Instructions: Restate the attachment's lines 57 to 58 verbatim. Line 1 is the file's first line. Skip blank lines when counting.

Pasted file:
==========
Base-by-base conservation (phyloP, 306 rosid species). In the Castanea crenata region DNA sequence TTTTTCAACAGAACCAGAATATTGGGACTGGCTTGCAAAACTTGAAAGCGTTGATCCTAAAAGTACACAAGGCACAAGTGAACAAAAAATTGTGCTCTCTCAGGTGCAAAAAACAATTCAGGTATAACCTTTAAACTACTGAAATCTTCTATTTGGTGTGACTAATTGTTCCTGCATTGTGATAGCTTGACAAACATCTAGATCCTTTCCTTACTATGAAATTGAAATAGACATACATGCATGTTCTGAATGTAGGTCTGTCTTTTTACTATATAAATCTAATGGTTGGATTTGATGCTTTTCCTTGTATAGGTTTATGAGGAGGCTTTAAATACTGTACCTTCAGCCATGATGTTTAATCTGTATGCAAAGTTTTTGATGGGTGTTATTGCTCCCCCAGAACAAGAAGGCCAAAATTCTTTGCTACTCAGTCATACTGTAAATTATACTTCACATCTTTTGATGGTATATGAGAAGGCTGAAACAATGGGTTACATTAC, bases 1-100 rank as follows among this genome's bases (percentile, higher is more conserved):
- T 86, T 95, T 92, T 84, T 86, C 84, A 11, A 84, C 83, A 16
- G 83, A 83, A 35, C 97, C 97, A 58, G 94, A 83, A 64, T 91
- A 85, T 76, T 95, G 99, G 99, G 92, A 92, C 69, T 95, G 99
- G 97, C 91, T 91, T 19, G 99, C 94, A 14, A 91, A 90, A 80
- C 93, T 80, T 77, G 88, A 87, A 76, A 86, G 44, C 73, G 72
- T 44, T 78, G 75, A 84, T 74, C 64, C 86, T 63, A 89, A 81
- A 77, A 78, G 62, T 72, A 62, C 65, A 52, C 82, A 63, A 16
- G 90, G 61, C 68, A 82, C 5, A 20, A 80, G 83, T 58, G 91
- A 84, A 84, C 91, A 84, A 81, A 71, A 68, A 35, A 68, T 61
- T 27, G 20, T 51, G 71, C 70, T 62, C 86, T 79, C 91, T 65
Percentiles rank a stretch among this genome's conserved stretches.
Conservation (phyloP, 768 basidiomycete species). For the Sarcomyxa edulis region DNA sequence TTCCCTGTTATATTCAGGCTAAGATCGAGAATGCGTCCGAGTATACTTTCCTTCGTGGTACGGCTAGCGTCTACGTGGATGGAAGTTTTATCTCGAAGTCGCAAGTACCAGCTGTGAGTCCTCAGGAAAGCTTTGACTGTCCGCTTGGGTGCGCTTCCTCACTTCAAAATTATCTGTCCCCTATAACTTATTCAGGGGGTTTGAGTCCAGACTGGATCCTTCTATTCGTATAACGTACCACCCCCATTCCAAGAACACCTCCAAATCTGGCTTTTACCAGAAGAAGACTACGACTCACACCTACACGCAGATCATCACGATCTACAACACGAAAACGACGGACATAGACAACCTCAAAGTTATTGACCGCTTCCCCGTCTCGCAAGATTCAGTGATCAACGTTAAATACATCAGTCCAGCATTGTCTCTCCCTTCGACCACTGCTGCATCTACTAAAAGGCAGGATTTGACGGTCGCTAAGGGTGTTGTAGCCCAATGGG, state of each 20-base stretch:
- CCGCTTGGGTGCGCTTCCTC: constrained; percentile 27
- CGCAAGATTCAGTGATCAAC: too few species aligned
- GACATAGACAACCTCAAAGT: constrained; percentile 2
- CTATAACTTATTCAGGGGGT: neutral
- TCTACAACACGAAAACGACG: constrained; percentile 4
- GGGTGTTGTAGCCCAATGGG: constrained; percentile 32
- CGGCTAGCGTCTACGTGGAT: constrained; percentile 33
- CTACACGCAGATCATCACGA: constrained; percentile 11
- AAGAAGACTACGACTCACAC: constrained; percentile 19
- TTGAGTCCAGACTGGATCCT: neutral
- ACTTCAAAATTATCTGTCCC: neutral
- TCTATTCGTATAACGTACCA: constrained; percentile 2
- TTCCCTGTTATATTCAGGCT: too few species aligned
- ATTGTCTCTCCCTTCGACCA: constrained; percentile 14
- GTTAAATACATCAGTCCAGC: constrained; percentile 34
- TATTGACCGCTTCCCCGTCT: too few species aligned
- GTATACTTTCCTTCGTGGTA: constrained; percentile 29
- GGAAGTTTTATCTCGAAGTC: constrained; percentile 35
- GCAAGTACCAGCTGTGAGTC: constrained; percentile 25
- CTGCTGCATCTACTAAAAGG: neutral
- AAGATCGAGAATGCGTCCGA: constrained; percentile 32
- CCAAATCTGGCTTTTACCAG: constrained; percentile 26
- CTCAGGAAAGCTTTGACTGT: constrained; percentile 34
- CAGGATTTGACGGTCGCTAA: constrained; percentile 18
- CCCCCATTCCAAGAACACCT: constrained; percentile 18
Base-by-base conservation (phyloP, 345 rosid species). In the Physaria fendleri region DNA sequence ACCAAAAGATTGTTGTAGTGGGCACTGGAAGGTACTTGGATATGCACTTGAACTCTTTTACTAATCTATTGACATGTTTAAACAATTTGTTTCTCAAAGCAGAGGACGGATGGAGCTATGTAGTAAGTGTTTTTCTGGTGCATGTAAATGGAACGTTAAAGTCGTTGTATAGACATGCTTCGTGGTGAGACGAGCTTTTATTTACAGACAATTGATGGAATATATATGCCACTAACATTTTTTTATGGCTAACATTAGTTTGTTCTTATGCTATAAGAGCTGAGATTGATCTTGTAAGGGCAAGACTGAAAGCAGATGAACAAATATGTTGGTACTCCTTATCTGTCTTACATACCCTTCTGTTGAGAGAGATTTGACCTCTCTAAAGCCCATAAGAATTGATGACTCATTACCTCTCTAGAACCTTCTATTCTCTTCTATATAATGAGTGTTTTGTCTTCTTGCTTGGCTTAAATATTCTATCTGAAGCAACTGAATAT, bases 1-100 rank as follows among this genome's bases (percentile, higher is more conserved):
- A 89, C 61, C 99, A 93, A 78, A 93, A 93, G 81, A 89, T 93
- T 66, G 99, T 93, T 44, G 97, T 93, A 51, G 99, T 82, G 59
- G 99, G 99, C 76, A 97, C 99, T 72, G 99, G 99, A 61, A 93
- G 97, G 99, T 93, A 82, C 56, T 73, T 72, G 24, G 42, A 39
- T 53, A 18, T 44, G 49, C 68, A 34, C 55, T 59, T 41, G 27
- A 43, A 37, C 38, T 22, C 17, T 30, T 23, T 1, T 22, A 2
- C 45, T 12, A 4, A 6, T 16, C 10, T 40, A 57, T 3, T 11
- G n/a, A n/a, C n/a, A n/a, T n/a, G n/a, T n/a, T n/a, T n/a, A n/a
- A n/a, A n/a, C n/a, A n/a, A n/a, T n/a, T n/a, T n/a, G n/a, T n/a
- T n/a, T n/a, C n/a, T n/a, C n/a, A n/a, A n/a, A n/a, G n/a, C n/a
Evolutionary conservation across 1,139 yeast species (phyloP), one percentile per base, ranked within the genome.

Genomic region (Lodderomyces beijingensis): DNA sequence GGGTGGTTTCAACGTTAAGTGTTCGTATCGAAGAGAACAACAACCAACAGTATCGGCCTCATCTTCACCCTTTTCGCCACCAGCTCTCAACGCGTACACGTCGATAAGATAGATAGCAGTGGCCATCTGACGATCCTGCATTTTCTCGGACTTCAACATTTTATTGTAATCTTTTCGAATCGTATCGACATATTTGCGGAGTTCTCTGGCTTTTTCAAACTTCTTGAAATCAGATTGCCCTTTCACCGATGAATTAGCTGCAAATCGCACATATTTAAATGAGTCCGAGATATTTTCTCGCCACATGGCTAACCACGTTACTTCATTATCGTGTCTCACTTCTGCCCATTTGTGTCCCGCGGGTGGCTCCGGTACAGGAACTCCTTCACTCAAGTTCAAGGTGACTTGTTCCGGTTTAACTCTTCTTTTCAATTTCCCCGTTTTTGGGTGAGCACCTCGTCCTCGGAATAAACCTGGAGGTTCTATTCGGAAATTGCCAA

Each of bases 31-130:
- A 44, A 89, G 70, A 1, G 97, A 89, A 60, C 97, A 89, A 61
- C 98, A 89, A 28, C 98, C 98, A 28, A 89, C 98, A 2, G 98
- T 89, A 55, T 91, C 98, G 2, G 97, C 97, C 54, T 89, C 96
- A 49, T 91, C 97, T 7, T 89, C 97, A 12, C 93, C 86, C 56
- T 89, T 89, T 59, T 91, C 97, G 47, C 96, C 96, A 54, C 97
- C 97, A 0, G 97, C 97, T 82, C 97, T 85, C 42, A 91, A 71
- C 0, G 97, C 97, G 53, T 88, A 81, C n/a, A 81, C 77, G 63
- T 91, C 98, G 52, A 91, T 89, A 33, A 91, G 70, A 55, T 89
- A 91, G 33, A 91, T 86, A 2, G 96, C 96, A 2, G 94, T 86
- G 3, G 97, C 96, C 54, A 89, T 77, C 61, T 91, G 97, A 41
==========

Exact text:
- T 89, T 89, T 59, T 91, C 97, G 47, C 96, C 96, A 54, C 97
- C 97, A 0, G 97, C 97, T 82, C 97, T 85, C 42, A 91, A 71